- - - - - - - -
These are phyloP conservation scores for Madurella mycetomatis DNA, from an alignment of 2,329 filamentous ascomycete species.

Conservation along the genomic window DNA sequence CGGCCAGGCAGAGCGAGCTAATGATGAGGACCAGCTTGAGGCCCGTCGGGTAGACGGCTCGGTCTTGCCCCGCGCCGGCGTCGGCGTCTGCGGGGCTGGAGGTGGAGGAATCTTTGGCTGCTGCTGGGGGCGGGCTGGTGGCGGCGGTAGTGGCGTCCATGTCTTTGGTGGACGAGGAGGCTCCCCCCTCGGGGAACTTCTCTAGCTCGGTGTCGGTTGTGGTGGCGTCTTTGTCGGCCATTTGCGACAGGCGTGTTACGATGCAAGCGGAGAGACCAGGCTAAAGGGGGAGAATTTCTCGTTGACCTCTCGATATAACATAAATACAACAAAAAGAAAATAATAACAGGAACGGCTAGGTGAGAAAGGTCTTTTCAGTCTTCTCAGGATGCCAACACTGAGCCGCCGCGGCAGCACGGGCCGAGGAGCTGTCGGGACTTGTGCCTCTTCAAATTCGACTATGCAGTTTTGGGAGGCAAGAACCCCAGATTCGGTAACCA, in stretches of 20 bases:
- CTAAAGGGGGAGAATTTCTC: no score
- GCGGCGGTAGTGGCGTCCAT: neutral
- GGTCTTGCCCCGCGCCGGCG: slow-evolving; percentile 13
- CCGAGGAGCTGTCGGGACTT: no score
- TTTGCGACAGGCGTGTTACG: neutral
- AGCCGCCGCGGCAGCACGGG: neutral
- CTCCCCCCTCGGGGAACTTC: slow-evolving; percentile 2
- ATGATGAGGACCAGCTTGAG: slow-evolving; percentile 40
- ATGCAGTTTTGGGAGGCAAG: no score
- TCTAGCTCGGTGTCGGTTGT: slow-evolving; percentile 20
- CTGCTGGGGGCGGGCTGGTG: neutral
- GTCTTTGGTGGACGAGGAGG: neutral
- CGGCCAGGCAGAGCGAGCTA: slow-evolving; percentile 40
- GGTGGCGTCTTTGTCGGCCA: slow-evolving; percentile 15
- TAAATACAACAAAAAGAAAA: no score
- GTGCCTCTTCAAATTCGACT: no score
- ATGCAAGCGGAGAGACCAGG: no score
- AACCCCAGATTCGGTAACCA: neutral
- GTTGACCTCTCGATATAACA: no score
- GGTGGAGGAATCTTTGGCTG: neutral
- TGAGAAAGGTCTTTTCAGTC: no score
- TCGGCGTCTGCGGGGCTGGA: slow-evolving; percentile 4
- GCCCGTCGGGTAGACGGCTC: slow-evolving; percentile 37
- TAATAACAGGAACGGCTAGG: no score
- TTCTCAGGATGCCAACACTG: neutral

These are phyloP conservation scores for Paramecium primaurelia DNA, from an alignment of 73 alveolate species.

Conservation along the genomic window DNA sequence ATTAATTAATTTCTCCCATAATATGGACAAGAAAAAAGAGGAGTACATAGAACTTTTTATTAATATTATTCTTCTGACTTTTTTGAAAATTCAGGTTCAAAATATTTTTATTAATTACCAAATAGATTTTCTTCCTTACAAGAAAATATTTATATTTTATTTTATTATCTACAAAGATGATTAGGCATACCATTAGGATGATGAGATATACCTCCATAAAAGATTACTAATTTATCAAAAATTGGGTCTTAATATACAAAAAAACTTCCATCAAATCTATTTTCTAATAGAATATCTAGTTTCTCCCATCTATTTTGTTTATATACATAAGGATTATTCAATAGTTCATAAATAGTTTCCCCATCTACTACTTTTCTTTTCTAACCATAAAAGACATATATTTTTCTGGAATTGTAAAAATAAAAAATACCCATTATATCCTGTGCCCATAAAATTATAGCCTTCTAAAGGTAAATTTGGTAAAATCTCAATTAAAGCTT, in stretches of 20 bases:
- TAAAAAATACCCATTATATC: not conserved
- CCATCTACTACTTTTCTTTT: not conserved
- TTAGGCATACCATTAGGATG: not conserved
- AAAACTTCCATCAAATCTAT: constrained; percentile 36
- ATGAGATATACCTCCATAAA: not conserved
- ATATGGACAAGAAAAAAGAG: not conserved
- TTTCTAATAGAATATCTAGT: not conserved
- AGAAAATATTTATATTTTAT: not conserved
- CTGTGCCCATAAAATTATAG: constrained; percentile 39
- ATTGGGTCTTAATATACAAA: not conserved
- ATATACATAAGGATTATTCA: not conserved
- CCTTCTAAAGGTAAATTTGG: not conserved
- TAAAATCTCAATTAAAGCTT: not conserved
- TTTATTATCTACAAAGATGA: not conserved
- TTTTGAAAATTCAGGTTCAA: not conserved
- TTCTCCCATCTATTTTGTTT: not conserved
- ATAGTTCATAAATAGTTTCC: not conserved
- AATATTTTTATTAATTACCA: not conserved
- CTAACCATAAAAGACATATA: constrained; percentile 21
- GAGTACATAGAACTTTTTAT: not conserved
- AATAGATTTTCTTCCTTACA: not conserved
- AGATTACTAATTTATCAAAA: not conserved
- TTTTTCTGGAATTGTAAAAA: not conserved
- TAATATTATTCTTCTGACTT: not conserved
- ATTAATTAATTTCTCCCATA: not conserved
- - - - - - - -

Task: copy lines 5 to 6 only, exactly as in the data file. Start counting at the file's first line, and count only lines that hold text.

- GGTCTTGCCCCGCGCCGGCG: slow-evolving; percentile 13
- CCGAGGAGCTGTCGGGACTT: no score